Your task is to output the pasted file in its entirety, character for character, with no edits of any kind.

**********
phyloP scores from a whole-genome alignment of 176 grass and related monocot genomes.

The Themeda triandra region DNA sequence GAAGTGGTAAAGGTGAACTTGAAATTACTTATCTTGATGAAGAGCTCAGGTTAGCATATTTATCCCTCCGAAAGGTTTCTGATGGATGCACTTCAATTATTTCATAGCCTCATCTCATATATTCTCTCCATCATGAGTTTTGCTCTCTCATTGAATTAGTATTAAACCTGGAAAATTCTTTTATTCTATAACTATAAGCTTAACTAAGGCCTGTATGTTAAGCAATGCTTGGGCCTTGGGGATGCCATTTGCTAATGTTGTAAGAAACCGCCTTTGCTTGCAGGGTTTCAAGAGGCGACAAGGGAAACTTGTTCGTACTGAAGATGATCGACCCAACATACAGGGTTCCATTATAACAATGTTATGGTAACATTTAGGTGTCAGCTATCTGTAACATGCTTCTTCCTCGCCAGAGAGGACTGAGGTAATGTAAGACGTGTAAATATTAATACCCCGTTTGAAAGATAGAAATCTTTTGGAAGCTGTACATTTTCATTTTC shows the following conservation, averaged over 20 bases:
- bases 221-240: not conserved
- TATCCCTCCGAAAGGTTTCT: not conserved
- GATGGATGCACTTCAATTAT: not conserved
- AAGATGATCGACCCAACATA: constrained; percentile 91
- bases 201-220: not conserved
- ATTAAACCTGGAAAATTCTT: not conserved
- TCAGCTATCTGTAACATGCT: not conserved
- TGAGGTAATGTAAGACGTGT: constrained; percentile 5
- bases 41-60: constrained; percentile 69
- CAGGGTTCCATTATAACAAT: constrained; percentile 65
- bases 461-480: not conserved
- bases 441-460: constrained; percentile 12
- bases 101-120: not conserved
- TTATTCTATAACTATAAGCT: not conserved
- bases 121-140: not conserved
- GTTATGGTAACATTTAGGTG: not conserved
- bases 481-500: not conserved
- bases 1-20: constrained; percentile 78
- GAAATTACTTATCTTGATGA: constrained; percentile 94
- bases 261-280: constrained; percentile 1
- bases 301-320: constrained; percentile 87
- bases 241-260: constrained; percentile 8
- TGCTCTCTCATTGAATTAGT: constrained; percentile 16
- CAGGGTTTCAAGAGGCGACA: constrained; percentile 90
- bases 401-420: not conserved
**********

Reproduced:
phyloP scores from a whole-genome alignment of 176 grass and related monocot genomes.

The Themeda triandra region DNA sequence GAAGTGGTAAAGGTGAACTTGAAATTACTTATCTTGATGAAGAGCTCAGGTTAGCATATTTATCCCTCCGAAAGGTTTCTGATGGATGCACTTCAATTATTTCATAGCCTCATCTCATATATTCTCTCCATCATGAGTTTTGCTCTCTCATTGAATTAGTATTAAACCTGGAAAATTCTTTTATTCTATAACTATAAGCTTAACTAAGGCCTGTATGTTAAGCAATGCTTGGGCCTTGGGGATGCCATTTGCTAATGTTGTAAGAAACCGCCTTTGCTTGCAGGGTTTCAAGAGGCGACAAGGGAAACTTGTTCGTACTGAAGATGATCGACCCAACATACAGGGTTCCATTATAACAATGTTATGGTAACATTTAGGTGTCAGCTATCTGTAACATGCTTCTTCCTCGCCAGAGAGGACTGAGGTAATGTAAGACGTGTAAATATTAATACCCCGTTTGAAAGATAGAAATCTTTTGGAAGCTGTACATTTTCATTTTC shows the following conservation, averaged over 20 bases:
- bases 221-240: not conserved
- TATCCCTCCGAAAGGTTTCT: not conserved
- GATGGATGCACTTCAATTAT: not conserved
- AAGATGATCGACCCAACATA: constrained; percentile 91
- bases 201-220: not conserved
- ATTAAACCTGGAAAATTCTT: not conserved
- TCAGCTATCTGTAACATGCT: not conserved
- TGAGGTAATGTAAGACGTGT: constrained; percentile 5
- bases 41-60: constrained; percentile 69
- CAGGGTTCCATTATAACAAT: constrained; percentile 65
- bases 461-480: not conserved
- bases 441-460: constrained; percentile 12
- bases 101-120: not conserved
- TTATTCTATAACTATAAGCT: not conserved
- bases 121-140: not conserved
- GTTATGGTAACATTTAGGTG: not conserved
- bases 481-500: not conserved
- bases 1-20: constrained; percentile 78
- GAAATTACTTATCTTGATGA: constrained; percentile 94
- bases 261-280: constrained; percentile 1
- bases 301-320: constrained; percentile 87
- bases 241-260: constrained; percentile 8
- TGCTCTCTCATTGAATTAGT: constrained; percentile 16
- CAGGGTTTCAAGAGGCGACA: constrained; percentile 90
- bases 401-420: not conserved